In my search for holiday recipes, I went back to one of my favorite blogs written by the cooks in Colonial Williamsburg’s Historic Foodways. The cooks at the museum and historic site spend every day translating the food of Colonial America into an understandable recipe that can be recreated in any modern kitchen.
Looking through their recipe index, I stumbled across a great recipe for “A Nice Indian Pudding”, first published in Amelia Simmons American Cookery in 1796. It’s basically a fancy sweetened cornbread. There’s even a video to help you learn to make it! This beautiful variation is hearty, like a bread pudding, and would make a great and unexpected side dish at your holiday meal. It’s got a dark color and beautiful spices to give it that lovely fall flavor.
Coincidentally, after I’d written this blog, I heard more about Indian Pudding and it’s deep historical ties to New England history on an NPR podcast. You can read the transcripts and see more photos of Indian pudding by visiting their website. I had to laugh when the reporter mentioned the color of the dish-it does not look terrible appetizing, for sure, but I find it makes a really delicious and hearty breakfast served warm with a bit of whip cream and a drizzle of maple syrup or honey over the top!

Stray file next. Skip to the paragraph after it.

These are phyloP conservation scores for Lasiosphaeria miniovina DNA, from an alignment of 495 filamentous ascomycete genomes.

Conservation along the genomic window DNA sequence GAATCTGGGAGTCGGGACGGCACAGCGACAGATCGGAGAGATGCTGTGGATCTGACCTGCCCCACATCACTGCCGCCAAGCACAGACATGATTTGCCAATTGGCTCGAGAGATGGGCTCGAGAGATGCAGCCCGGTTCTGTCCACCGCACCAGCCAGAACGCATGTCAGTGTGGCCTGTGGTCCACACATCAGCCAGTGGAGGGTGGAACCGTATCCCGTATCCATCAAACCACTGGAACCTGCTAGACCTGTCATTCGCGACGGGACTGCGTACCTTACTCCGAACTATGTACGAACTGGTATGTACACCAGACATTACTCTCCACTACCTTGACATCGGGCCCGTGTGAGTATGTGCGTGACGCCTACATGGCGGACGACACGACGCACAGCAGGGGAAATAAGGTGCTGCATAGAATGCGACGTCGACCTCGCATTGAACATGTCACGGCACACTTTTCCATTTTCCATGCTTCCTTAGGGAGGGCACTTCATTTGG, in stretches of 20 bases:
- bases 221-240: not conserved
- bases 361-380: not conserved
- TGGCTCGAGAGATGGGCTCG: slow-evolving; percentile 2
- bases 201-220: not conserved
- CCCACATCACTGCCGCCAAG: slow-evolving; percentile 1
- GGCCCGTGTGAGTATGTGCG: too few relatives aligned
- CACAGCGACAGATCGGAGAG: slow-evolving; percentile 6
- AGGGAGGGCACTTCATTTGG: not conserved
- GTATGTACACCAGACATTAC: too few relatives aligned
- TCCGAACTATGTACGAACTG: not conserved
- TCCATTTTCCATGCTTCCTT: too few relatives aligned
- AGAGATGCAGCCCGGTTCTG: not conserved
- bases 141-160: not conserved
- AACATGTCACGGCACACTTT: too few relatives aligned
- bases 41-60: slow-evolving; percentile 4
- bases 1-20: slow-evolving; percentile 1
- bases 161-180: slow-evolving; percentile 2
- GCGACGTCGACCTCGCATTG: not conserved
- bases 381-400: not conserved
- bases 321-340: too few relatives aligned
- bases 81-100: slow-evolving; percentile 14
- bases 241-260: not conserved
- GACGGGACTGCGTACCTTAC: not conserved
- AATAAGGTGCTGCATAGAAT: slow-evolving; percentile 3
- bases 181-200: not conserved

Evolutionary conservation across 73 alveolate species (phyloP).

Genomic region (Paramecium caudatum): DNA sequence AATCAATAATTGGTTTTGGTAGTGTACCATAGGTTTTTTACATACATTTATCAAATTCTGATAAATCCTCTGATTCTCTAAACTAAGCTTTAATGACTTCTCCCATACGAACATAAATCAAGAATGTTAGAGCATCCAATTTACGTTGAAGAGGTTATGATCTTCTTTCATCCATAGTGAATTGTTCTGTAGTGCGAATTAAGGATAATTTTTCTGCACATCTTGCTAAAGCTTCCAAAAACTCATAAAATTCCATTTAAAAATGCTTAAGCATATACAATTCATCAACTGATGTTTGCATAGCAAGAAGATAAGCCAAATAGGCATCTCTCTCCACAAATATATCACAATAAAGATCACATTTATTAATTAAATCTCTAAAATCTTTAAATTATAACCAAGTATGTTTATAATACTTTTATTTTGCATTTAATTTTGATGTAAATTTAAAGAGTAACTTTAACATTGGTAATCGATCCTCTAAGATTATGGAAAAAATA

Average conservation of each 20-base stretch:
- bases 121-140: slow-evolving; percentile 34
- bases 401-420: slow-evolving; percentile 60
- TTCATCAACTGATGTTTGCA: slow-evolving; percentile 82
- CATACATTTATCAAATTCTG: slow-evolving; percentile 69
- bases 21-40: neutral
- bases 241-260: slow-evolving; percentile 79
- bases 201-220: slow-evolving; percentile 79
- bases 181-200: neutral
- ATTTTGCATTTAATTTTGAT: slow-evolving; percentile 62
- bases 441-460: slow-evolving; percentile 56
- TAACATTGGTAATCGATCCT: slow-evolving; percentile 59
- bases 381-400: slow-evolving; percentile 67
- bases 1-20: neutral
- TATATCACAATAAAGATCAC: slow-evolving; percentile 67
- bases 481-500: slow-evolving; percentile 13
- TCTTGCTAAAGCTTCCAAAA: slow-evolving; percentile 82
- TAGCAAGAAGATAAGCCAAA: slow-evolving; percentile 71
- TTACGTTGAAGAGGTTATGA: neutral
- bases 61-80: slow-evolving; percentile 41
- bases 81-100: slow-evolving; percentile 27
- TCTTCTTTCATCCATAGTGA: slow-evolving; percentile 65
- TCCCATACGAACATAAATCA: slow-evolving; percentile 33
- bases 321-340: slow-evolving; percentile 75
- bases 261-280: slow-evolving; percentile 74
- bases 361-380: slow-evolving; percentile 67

2 cups milk
1 1/4 cup cornmeal
6 tablespoons raisins
1/2 cup sugar
1 1/2 teaspoon EACH of cinnamon, nutmeg and cloves
2 tablespoons of melted butter
2 tablespoons heavy cream
Preheat your oven to 360 degrees.
Heat milk over medium heat. Remove from heat and slowly add the cornmeal, stirring it in a little bit at a time with a whisk. Once it’s blended, put the mixture back on the burner and cook it until it’s fairly thick, stirring constantly.
Remove from heat and add the raisins, sugar, spices and butter and whisk them all together until well blended.
In a mixing bowl, whisk the eggs well and then add the cream into the eggs and whisk until well blended. Add this egg/cream mixture to the cornmeal mixture and blend thoroughly with a spoon.
Pour the mixture into a greased 9 inch pie plate or an 8 inch square casserole dish.
Bake for 30 minutes or until a toothpick test comes out clean.
Serve and enjoy!